Question 1 |

Given a weighted directed graph G = (V, E, w) and a shortest path p
from s to t,

Consider the following statements

S1: if we doubled the weight of every edge to produce G'= (V, E, w'), then p is also a shortest path in G'.

S2 : if we increase the weight of every edge by constant c to produce G'= (V, E, w'), then p is also a shortest path in G'.

Consider the following statements

S1: if we doubled the weight of every edge to produce G'= (V, E, w'), then p is also a shortest path in G'.

S2 : if we increase the weight of every edge by constant c to produce G'= (V, E, w'), then p is also a shortest path in G'.

S1 is True and S2 is False | |

S1 is False and S2 is True | |

S1 and S2 are False | |

S1 and S2 are True |

Question 1 Explanation:

S1 is True.

Multiplying edge weights by any positive constant factor preserves their relative order, as well as the relative order of any linear combination of the weights. All path weights are linear combinations of edge weights, so the relative order of path weights is preserved. This means that a shortest path in G will still be a shortest path in G'.

The shortest path remains same. It is like if we change unit of distance from meter to kilometer, the shortest paths don't change.

S2 is false.

consider the following counter-example.

Let a graph contain only the following 2 paths-: S-W-T and S-A-B-T.

Let the weights of the edges be -:

S-W:2

W-T:2

S-A:1

A-B:1

B-T:1

Now the shortest path between S-T is S-A-B-T. Now add a weight of 5 (c=5) to all edges, and convince yourself the new shortest path will be S-W-T.

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Multiplying edge weights by any positive constant factor preserves their relative order, as well as the relative order of any linear combination of the weights. All path weights are linear combinations of edge weights, so the relative order of path weights is preserved. This means that a shortest path in G will still be a shortest path in G'.

The shortest path remains same. It is like if we change unit of distance from meter to kilometer, the shortest paths don't change.

S2 is false.

consider the following counter-example.

Let a graph contain only the following 2 paths-: S-W-T and S-A-B-T.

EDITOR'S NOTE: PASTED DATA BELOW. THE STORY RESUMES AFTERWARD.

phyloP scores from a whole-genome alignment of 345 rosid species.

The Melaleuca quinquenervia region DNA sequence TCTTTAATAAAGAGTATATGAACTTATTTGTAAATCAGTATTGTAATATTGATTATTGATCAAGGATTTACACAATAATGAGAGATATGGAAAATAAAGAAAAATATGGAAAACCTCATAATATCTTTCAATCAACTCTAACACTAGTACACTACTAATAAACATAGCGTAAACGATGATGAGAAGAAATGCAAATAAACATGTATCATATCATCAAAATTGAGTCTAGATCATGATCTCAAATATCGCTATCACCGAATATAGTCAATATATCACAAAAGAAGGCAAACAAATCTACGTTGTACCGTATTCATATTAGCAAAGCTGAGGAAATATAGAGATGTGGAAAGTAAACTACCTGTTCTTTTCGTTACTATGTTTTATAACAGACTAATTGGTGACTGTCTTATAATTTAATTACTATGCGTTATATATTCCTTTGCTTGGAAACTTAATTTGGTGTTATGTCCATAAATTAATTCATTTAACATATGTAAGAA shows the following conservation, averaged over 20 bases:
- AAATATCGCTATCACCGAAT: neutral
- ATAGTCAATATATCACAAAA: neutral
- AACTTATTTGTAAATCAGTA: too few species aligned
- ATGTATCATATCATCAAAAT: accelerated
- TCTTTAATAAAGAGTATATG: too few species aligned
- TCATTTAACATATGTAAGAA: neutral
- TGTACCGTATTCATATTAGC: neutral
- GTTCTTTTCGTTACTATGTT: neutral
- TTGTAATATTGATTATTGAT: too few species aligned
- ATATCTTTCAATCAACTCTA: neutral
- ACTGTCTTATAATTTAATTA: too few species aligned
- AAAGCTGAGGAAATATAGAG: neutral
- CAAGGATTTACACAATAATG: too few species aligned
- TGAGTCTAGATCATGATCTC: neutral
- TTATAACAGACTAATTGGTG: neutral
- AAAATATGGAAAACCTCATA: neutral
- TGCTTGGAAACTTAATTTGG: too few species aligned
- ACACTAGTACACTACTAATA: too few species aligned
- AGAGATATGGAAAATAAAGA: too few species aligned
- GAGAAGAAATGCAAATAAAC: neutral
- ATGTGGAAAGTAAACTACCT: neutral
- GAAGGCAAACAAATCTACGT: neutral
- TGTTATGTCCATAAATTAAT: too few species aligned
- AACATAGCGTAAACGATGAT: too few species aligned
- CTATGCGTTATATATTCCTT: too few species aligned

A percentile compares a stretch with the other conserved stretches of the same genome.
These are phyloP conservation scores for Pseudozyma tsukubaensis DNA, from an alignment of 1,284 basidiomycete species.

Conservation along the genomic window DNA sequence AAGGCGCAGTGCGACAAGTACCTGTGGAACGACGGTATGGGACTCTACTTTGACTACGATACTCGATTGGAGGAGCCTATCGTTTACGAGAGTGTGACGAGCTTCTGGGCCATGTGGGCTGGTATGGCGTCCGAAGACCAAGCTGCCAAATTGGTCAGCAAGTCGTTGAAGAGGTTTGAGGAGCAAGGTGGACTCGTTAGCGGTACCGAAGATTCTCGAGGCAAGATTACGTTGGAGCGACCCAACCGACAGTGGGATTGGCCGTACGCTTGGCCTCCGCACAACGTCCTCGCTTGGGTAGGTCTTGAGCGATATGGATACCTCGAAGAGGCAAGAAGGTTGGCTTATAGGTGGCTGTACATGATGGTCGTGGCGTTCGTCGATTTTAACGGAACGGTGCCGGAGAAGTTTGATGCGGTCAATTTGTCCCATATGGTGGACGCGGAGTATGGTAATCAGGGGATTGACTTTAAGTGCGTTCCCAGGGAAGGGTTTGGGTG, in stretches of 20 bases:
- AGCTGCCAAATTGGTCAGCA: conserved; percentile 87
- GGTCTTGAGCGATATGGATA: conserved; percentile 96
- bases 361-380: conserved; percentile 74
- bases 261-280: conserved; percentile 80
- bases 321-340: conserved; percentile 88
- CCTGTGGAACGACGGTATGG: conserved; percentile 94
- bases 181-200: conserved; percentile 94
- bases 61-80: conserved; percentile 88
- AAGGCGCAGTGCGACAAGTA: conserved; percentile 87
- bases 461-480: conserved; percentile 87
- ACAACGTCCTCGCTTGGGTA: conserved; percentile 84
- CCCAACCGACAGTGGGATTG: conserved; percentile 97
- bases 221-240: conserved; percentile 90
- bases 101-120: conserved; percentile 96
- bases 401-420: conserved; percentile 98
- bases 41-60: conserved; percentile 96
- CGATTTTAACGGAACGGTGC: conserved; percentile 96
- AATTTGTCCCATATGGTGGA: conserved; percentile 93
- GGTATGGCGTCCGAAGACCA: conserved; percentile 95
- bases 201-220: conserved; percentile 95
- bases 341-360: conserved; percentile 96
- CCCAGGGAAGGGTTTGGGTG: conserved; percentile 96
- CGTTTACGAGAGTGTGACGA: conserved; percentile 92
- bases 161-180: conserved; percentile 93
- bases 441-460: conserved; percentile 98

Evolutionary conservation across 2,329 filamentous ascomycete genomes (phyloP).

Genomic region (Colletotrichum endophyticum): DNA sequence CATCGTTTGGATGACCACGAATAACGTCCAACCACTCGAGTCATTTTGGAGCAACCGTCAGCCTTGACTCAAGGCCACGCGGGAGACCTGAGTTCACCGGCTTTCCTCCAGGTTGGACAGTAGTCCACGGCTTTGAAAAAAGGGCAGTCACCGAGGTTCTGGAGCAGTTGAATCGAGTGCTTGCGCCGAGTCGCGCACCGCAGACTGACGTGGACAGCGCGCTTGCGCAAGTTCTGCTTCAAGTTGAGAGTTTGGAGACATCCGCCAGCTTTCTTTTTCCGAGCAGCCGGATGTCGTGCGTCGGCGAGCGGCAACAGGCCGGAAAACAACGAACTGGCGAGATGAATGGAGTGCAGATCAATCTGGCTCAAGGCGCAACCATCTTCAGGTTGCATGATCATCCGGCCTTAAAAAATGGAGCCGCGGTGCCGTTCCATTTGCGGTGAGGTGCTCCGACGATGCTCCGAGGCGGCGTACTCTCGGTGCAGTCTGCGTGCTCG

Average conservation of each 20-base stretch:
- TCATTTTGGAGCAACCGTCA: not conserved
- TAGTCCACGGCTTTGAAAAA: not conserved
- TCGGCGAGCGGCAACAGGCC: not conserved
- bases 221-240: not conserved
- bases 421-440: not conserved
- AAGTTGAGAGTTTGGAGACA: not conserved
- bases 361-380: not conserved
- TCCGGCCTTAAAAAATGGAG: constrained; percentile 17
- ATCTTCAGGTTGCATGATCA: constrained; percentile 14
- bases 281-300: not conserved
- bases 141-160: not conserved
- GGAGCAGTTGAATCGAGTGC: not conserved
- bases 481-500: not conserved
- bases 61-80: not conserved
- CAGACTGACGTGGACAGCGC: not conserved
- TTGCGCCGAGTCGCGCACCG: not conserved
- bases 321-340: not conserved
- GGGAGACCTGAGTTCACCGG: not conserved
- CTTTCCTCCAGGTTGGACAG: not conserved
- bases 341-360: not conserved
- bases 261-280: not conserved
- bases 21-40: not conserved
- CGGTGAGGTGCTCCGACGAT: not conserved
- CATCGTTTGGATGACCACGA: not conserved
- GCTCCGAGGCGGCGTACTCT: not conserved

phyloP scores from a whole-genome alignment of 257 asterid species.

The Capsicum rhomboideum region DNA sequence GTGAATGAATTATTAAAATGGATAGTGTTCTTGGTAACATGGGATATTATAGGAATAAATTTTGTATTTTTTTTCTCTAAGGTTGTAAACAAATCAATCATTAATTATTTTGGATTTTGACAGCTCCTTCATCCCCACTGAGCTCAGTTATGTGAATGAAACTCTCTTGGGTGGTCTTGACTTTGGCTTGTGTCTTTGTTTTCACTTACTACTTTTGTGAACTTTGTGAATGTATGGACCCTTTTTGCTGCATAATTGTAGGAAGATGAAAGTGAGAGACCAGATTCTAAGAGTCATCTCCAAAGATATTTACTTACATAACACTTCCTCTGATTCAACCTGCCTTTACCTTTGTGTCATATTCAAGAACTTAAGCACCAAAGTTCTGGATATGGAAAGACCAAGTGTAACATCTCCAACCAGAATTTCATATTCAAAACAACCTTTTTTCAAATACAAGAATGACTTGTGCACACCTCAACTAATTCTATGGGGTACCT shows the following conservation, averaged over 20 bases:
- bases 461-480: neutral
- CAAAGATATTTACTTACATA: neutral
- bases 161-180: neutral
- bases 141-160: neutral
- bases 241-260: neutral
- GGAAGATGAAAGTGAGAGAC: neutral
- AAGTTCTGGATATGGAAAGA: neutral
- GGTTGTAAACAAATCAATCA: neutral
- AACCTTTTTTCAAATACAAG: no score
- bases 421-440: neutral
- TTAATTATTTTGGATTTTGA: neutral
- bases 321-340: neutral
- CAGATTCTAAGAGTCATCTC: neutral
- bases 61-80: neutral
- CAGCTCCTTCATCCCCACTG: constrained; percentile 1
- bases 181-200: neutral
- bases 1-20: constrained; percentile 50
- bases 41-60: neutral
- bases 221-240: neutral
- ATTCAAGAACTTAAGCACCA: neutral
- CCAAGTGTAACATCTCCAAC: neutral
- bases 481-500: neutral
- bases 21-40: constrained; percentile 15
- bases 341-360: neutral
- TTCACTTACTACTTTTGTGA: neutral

Let the weights of the edges be -:

S-W:2

W-T:2

S-A:1

A-B:1

B-T:1

Now the shortest path between S-T is S-A-B-T. Now add a weight of 5 (c=5) to all edges, and convince yourself the new shortest path will be S-W-T.

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Question 2 |

An airline charges a fixed price for each direct flight. For each sequence of hopping flights,
the ticket price is the sum of the fares of the individual sectors.

TripGuru has precalculated the cheapest routes between all pairs of cities so that it can offer an optimum choice instantly to customers visiting its website.

Overnight, the government has added a 13% luxury service surcharge to the cost of each. Which of the following describes the impact of this surcharge on TripGuru's computation?

TripGuru has precalculated the cheapest routes between all pairs of cities so that it can offer an optimum choice instantly to customers visiting its website.

Overnight, the government has added a 13% luxury service surcharge to the cost of each. Which of the following describes the impact of this surcharge on TripGuru's computation?

There is no impact. Cheapest routes between all pairs of cities remains unchanged. | |

The surcharge favours hopping flights with fewer sectors. TripGuru should recompute any
cheapest route where there is a shorter route in terms of number of flights. | |

The surcharge favours hopping flights with more sectors. TripGuru should recompute any
cheapest route where there is a longer route in terms of number of flights. | |

The impact is unpredictable. TripGuru should recompute all cheapest routes. |

Question 2 Explanation:

Second way of asking the question on shortest path when we multiply constant with all edge's weight.

Multiplying edge weights by any positive constant factor preserves their relative order, as well as the relative order of any linear combination of the weights. All path weights are linear combinations of edge weights, so the relative order of path weights is preserved. This means that a shortest path in G will still be a shortest path in G'.